Across Victoria, organisations and individuals are doing great work for Victoria’s biodiversity. However, we can achieve even more when we work together.
By building a network and sharing information, the people working for the future of biodiversity can determine priorities together, see where their efforts will get the best outcomes, and pool resources.
The name given to this process is Biodiversity Response Planning, but its focus is simple: it’s all about working together.
DELWP regions lead the process
The Department of Environment, Land, Water and Planning (DELWP) is facilitating the process, and is helping to create the stakeholder networks needed to bring everyone together.
As each one of Victoria’s six regions has its own needs and unique communities, the engagement process looks a little different in each place. However, each process shares the key elements of:
- situation analysis (looking at what the current state of biodiversity and its threats are in each region),
- cataloguing what actions are currently taking place (a list of who’s doing what work where),
- gap analysis (looking for what’s missing and what else needs to be done),
- discussing options (everyone in the network will talk about possible actions to take), and
- determining priorities (what’s the most urgent thing to address).
This process is collaborative and voluntary: its focus is on building relationships and connections. Partners in the process can participate at any and all of the stages they are able to and would like to.
By combining scientific data with practical, place-based knowledge from stakeholders, Biodiversity Response Planning will help identify the best actions that give the greatest benefit to biodiversity.
If your organisation would like to be included on a regional BRP stakeholder list please send an email to firstname.lastname@example.org
A place-based plan for biodiversity
The maps and fact sheets from these collaborative processes will guide where biodiversity actions should occur, whether this is through voluntary efforts or as a result of future investment by the Government or other sources. For example, in 2018 the priority actions developed through Biodiversity Response Planning resulted in 85 new projects for on-ground biodiversity action worth $33.67 million, and four new projects for Marine Environment Targeted Action worth $1.1 million that were funded by the Victorian Government.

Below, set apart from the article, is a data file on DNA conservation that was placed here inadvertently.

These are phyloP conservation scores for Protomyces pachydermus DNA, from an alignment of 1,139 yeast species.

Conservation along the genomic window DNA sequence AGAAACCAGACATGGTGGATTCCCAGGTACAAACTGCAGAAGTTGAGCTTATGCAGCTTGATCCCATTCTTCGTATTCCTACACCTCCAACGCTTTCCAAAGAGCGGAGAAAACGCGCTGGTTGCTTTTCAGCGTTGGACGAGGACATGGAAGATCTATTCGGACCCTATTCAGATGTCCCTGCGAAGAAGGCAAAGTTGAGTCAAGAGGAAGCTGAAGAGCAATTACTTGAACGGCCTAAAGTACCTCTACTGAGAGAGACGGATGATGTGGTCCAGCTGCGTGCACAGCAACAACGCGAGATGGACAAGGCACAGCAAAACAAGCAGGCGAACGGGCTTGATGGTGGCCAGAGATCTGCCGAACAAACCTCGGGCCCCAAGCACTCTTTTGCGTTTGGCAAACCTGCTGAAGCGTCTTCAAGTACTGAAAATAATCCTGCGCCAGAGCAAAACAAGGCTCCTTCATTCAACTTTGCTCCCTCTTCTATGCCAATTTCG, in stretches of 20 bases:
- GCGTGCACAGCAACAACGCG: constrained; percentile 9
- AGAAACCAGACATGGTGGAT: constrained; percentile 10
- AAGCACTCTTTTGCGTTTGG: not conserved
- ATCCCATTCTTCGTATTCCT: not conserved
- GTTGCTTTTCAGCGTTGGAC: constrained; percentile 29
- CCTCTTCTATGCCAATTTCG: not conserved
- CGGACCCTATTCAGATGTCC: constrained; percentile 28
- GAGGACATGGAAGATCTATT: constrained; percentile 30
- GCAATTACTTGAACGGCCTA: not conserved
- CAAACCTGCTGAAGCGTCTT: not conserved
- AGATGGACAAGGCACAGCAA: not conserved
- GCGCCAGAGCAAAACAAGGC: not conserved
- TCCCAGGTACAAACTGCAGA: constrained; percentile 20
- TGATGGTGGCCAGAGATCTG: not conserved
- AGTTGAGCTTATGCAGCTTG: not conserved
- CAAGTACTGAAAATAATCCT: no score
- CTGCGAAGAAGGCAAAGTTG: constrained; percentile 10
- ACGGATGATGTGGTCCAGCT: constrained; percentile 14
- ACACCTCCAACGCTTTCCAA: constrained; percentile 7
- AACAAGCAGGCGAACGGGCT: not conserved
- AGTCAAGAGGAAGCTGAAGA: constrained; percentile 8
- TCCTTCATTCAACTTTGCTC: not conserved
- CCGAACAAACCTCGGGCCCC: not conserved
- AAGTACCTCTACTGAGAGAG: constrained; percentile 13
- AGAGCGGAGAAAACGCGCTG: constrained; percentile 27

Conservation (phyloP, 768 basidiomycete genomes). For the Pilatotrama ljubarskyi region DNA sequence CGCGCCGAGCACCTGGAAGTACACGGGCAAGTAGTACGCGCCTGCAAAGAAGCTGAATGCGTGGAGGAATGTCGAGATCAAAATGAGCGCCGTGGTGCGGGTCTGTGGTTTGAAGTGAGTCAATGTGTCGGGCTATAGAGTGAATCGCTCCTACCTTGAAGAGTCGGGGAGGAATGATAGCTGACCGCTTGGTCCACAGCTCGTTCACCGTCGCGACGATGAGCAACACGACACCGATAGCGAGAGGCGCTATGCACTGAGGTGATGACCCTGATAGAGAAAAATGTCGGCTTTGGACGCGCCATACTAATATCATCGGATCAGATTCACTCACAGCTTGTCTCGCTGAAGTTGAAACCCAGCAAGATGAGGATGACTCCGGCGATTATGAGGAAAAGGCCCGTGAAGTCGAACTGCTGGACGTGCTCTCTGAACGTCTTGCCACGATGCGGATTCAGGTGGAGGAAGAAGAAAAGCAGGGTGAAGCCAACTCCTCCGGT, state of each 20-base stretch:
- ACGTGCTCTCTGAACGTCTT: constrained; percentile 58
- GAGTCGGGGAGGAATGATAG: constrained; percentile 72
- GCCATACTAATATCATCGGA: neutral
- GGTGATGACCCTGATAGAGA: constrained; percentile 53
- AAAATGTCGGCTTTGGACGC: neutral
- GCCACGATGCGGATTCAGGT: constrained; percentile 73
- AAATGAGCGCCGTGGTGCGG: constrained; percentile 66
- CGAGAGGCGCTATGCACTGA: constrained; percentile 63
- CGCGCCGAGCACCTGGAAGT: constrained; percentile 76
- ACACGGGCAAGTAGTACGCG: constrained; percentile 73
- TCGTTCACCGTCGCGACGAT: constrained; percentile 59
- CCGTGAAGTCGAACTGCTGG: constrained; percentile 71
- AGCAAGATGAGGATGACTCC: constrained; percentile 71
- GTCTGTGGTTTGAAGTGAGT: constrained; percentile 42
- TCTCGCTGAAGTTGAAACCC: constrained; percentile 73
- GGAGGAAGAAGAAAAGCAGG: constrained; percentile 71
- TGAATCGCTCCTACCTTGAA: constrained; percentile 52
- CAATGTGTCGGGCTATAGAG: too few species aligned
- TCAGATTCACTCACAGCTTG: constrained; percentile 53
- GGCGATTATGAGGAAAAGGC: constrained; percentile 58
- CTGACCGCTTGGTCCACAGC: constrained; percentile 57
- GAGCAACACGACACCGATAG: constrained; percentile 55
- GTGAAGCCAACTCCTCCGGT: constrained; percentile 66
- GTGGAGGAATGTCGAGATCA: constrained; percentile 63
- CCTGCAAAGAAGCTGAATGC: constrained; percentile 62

This information will also inform other relevant processes that are considering biodiversity such as Regional Catchment Strategy development or forest management planning.
Biodiversity Response Planning is how we’re implementing Victoria’s plan for Biodiversity, Protecting Victoria’s Environment - Biodiversity 2037, in different places. This is just the beginning of the process though: BRP will continue to be shaped by the participants and will be regularly reviewed. It will also grow over time, allowing for more people to join in, to better recognise the tireless efforts made by everyone working in this field, and to better understand the impact they have.
Though the 2019-20 bushfires have created extra challenges for protecting biodiversity, by working together we are well placed to overcome them. This is just what BRP was designed for and is a key pathway for Victoria’s biodiversity to be healthy, valued, and actively cared for.
Focus landscapes and fact sheets from Biodiversity Response Planning 2020
Throughout 2020, DELWP regional staff worked with stakeholders on actions to conserve biodiversity in specific landscapes. We have used the best available science and local knowledge to identify actions where on-ground activities get the best result for biodiversity.
DELWP staff also worked with stakeholders to identify Focus Landscapes across Victoria. The identification and prioritisation of these areas was guided by stakeholder input during workshops and discussions throughout 2020.
Each Focus Landscape has a Fact Sheet to describe it. These provide information about each area’s key values and the most cost-effective actions to protect their biodiversity, based on information available in 2020. The Fact Sheets provide useful biodiversity information for the community, non-government and government organisations during project planning and development.
The unforeseen circumstances of 2020 meant that the extent of stakeholder engagement was less than initially planned. We acknowledge there are many stakeholders working to conserve our biodiversity, and we look forward to involving you in the future.
Focus Landscapes interactive map
The map below shows Focus Landscapes and will take you to the fact sheets. Use the map to find and click on the Focus Landscape you are interested in, and download the Fact Sheet from the popup. The full list of Fact Sheets is provided below.
List of Fact Sheets
Documents in the interactive map above and listed in the table below are saved in a .docx format to support improved accessibility for all interested community members. To save a document to your computer, right click on the relevant link and choose the option to “Save link as”. Then save the document as normal in a folder of your choosing for future access.
Page last updated: 26/02/21